Everybody needs a GoPro camera. I’m convinced that each of us rides a different path and that it would be extraordinarily instructive if we could actually experience one another’s. I’d like a GoPro on my mountain biking helmet and on my rock-climbing helmet so I could take others with me, so people would understand the hows and the whys of each decision I make on a challenging trail or a slippery slope.

And perhaps more importantly, people with different perspectives could share their journeys with me, and I could begin to understand their hows and their whys. Understanding puts us all on the path to empathy and conflict resolution.

Human rights are the rights of all humans. All humans, equally, without regard to class or social status, no matter our gender or race, or who we worship or who we love. And I know this to be true: There is grave danger in abridging these rights. Too many people have fought – and continue to fight – too hard for too long, around the globe, for the rest of us to simply stand by and watch.

Now is the time for vision, voice, and vigilance. For asking and listening. For appreciating what we have and fighting against its loss. For looking through others’ lenses and for sharing our own. Now is the time.

This is what I know for sure.

Andrea W. Doray is an award-winning journalist, author, poet, and essayist in Denver, CO, and is a columnist for The Denver Post through their Colorado Voices panel. Her weekly opinion column, Alchemy, which appears in Colorado Community Media newspapers, has received a first-place award from the Colorado Press Association.Learn more about Andrea and her work here.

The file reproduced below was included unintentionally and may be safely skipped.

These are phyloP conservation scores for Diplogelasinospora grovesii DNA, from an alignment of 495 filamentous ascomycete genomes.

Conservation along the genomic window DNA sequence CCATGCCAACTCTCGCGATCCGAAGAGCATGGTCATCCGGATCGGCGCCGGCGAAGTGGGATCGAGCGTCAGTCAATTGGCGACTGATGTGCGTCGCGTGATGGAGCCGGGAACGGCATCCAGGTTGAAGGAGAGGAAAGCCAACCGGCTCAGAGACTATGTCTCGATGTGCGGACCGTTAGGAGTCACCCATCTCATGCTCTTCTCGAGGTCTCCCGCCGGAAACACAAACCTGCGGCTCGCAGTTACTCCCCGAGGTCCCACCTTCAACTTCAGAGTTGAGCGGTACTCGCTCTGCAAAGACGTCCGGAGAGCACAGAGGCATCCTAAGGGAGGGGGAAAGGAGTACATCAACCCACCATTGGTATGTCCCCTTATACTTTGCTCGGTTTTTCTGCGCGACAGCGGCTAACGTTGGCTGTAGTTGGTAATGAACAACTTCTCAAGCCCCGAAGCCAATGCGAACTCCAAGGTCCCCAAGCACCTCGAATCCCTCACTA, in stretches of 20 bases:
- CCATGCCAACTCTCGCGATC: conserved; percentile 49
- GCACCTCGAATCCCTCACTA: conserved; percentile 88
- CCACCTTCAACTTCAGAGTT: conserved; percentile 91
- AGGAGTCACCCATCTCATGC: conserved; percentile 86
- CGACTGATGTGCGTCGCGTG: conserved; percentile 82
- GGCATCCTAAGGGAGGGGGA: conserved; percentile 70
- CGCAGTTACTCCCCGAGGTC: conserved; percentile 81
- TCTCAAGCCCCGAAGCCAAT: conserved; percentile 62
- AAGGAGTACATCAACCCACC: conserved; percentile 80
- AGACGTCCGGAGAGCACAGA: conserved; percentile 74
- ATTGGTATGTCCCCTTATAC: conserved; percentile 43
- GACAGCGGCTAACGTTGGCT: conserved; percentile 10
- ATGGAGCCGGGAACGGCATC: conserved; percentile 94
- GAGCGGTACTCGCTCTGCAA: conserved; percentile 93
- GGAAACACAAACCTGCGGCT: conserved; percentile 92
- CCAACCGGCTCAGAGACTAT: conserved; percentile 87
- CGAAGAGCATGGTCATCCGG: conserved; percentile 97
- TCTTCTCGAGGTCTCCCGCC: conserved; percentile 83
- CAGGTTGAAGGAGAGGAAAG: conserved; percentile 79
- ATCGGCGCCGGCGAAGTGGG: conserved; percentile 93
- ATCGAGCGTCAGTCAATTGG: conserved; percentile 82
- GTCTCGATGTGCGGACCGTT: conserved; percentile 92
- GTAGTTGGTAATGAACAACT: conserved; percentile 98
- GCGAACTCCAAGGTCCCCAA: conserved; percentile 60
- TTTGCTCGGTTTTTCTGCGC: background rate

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A Deep Loss for Our Community

Hazel Krantz, Writing for Peace Advisor

Hazel Krantz
(1920 – 2017)

Longtime board member and young writer advocate Hazel Krantz passed away the evening of April 5th. We extend our deepest condolences to Hazel’s family and friends. She will be deeply missed.

Hazel Newman grew up in New Rochelle, N.Y. She married Michael Krantz and they moved to Long Island. In 1982 they came to Fort Collins, Colorado.

Hazel Krantz was the author of ten books, primarily young adult fiction.  She was a member of the Society of Children’s Book Writers and Illustrators.

Hazel’s career combined writing and teaching.  After receiving a degree in journalism from NYU, she obtained a Master’s Degree in Elementary Education from Hofstra University. For a time, she worked for New York buying offices, planning the advertising for member stores.  When her children started school, she taught elementary school in Nassau County for twelve years.

Returning to editorial work, she was full charge editor of New Frontier magazine, and then joined the editorial staff for The Sound Engineering Magazine. Until recently, Hazel still actively wrote, enjoyed weaving, participating in interfaith and peace organizations, and loved spending time with her dog Willie, adopted from the local humane society. She especially loved working with young writers through Writing for Peace.

Editor-in-Chief Elissa Tivona interviewed Hazel in the latest Peace Correspondent. You can read that wonderful interview here.

Copyright © 2017 Writing for Peace. All rights reserved.